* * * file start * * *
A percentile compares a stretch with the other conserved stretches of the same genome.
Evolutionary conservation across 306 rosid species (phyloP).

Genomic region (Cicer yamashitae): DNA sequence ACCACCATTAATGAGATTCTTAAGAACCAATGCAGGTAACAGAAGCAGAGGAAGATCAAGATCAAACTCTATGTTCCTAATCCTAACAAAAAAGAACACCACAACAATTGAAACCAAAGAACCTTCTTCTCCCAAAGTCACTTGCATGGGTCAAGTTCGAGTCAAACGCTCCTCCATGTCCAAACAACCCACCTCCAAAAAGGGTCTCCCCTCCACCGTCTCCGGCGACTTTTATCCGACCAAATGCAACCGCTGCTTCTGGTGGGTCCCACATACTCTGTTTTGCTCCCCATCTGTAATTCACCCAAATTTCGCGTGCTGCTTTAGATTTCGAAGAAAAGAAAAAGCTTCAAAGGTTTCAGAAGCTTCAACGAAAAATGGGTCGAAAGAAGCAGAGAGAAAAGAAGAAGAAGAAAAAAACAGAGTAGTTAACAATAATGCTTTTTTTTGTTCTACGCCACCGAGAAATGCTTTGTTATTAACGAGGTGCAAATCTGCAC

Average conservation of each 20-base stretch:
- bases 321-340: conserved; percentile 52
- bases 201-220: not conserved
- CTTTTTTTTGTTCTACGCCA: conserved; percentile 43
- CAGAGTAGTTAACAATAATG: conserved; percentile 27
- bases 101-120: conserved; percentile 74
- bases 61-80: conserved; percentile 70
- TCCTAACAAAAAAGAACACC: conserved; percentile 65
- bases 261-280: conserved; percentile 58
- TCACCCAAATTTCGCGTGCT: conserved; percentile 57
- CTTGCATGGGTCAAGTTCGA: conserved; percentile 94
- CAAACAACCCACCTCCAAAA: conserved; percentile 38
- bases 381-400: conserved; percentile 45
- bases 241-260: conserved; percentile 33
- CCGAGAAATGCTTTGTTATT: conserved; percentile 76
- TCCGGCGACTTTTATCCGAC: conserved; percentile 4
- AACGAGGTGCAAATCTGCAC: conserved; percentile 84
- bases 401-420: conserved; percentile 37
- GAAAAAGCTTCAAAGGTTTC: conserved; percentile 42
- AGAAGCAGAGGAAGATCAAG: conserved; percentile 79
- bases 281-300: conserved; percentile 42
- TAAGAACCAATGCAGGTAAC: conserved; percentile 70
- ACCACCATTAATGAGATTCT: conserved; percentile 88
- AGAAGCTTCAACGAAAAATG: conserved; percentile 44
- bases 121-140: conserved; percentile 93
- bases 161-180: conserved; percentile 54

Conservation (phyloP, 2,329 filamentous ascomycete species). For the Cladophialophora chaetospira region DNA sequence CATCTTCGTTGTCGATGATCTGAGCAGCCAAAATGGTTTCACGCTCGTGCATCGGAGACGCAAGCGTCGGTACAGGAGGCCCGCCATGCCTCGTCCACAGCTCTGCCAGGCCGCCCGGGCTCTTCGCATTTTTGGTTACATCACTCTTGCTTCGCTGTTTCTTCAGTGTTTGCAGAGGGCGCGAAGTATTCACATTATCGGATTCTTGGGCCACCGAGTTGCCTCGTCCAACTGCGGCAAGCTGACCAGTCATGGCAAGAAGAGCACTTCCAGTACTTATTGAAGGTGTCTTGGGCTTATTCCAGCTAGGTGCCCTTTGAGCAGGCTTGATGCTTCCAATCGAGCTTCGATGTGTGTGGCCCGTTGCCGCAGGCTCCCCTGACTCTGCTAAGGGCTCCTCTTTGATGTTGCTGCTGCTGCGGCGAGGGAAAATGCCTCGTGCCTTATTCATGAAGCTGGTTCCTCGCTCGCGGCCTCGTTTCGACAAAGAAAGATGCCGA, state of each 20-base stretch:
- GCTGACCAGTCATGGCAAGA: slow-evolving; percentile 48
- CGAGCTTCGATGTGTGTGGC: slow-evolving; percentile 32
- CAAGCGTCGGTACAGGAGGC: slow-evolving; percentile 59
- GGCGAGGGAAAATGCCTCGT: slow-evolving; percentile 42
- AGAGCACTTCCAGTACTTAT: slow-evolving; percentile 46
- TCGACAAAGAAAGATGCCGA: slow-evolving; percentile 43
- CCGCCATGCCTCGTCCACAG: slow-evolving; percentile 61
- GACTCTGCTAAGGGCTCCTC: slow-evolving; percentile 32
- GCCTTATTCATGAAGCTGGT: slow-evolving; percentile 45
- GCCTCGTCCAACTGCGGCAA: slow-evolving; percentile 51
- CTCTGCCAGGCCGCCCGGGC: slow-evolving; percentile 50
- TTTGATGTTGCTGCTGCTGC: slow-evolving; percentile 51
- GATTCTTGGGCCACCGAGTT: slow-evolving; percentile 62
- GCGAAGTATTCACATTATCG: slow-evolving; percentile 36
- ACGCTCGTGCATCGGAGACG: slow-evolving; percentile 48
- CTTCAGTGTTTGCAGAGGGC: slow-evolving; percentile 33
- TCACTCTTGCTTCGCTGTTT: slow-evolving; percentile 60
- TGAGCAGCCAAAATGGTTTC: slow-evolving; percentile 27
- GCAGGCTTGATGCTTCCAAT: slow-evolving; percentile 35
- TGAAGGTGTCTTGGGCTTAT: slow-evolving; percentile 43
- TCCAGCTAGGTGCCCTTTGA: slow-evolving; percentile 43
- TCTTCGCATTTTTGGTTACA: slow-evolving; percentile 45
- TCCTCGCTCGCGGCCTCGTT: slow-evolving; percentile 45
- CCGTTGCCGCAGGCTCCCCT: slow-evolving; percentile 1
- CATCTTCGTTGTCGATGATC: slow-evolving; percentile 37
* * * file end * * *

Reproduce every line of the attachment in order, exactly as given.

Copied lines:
A percentile compares a stretch with the other conserved stretches of the same genome.
Evolutionary conservation across 306 rosid species (phyloP).

Genomic region (Cicer yamashitae): DNA sequence ACCACCATTAATGAGATTCTTAAGAACCAATGCAGGTAACAGAAGCAGAGGAAGATCAAGATCAAACTCTATGTTCCTAATCCTAACAAAAAAGAACACCACAACAATTGAAACCAAAGAACCTTCTTCTCCCAAAGTCACTTGCATGGGTCAAGTTCGAGTCAAACGCTCCTCCATGTCCAAACAACCCACCTCCAAAAAGGGTCTCCCCTCCACCGTCTCCGGCGACTTTTATCCGACCAAATGCAACCGCTGCTTCTGGTGGGTCCCACATACTCTGTTTTGCTCCCCATCTGTAATTCACCCAAATTTCGCGTGCTGCTTTAGATTTCGAAGAAAAGAAAAAGCTTCAAAGGTTTCAGAAGCTTCAACGAAAAATGGGTCGAAAGAAGCAGAGAGAAAAGAAGAAGAAGAAAAAAACAGAGTAGTTAACAATAATGCTTTTTTTTGTTCTACGCCACCGAGAAATGCTTTGTTATTAACGAGGTGCAAATCTGCAC

Average conservation of each 20-base stretch:
- bases 321-340: conserved; percentile 52
- bases 201-220: not conserved
- CTTTTTTTTGTTCTACGCCA: conserved; percentile 43
- CAGAGTAGTTAACAATAATG: conserved; percentile 27
- bases 101-120: conserved; percentile 74
- bases 61-80: conserved; percentile 70
- TCCTAACAAAAAAGAACACC: conserved; percentile 65
- bases 261-280: conserved; percentile 58
- TCACCCAAATTTCGCGTGCT: conserved; percentile 57
- CTTGCATGGGTCAAGTTCGA: conserved; percentile 94
- CAAACAACCCACCTCCAAAA: conserved; percentile 38
- bases 381-400: conserved; percentile 45
- bases 241-260: conserved; percentile 33
- CCGAGAAATGCTTTGTTATT: conserved; percentile 76
- TCCGGCGACTTTTATCCGAC: conserved; percentile 4
- AACGAGGTGCAAATCTGCAC: conserved; percentile 84
- bases 401-420: conserved; percentile 37
- GAAAAAGCTTCAAAGGTTTC: conserved; percentile 42
- AGAAGCAGAGGAAGATCAAG: conserved; percentile 79
- bases 281-300: conserved; percentile 42
- TAAGAACCAATGCAGGTAAC: conserved; percentile 70
- ACCACCATTAATGAGATTCT: conserved; percentile 88
- AGAAGCTTCAACGAAAAATG: conserved; percentile 44
- bases 121-140: conserved; percentile 93
- bases 161-180: conserved; percentile 54

Conservation (phyloP, 2,329 filamentous ascomycete species). For the Cladophialophora chaetospira region DNA sequence CATCTTCGTTGTCGATGATCTGAGCAGCCAAAATGGTTTCACGCTCGTGCATCGGAGACGCAAGCGTCGGTACAGGAGGCCCGCCATGCCTCGTCCACAGCTCTGCCAGGCCGCCCGGGCTCTTCGCATTTTTGGTTACATCACTCTTGCTTCGCTGTTTCTTCAGTGTTTGCAGAGGGCGCGAAGTATTCACATTATCGGATTCTTGGGCCACCGAGTTGCCTCGTCCAACTGCGGCAAGCTGACCAGTCATGGCAAGAAGAGCACTTCCAGTACTTATTGAAGGTGTCTTGGGCTTATTCCAGCTAGGTGCCCTTTGAGCAGGCTTGATGCTTCCAATCGAGCTTCGATGTGTGTGGCCCGTTGCCGCAGGCTCCCCTGACTCTGCTAAGGGCTCCTCTTTGATGTTGCTGCTGCTGCGGCGAGGGAAAATGCCTCGTGCCTTATTCATGAAGCTGGTTCCTCGCTCGCGGCCTCGTTTCGACAAAGAAAGATGCCGA, state of each 20-base stretch:
- GCTGACCAGTCATGGCAAGA: slow-evolving; percentile 48
- CGAGCTTCGATGTGTGTGGC: slow-evolving; percentile 32
- CAAGCGTCGGTACAGGAGGC: slow-evolving; percentile 59
- GGCGAGGGAAAATGCCTCGT: slow-evolving; percentile 42
- AGAGCACTTCCAGTACTTAT: slow-evolving; percentile 46
- TCGACAAAGAAAGATGCCGA: slow-evolving; percentile 43
- CCGCCATGCCTCGTCCACAG: slow-evolving; percentile 61
- GACTCTGCTAAGGGCTCCTC: slow-evolving; percentile 32
- GCCTTATTCATGAAGCTGGT: slow-evolving; percentile 45
- GCCTCGTCCAACTGCGGCAA: slow-evolving; percentile 51
- CTCTGCCAGGCCGCCCGGGC: slow-evolving; percentile 50
- TTTGATGTTGCTGCTGCTGC: slow-evolving; percentile 51
- GATTCTTGGGCCACCGAGTT: slow-evolving; percentile 62
- GCGAAGTATTCACATTATCG: slow-evolving; percentile 36
- ACGCTCGTGCATCGGAGACG: slow-evolving; percentile 48
- CTTCAGTGTTTGCAGAGGGC: slow-evolving; percentile 33
- TCACTCTTGCTTCGCTGTTT: slow-evolving; percentile 60
- TGAGCAGCCAAAATGGTTTC: slow-evolving; percentile 27
- GCAGGCTTGATGCTTCCAAT: slow-evolving; percentile 35
- TGAAGGTGTCTTGGGCTTAT: slow-evolving; percentile 43
- TCCAGCTAGGTGCCCTTTGA: slow-evolving; percentile 43
- TCTTCGCATTTTTGGTTACA: slow-evolving; percentile 45
- TCCTCGCTCGCGGCCTCGTT: slow-evolving; percentile 45
- CCGTTGCCGCAGGCTCCCCT: slow-evolving; percentile 1
- CATCTTCGTTGTCGATGATC: slow-evolving; percentile 37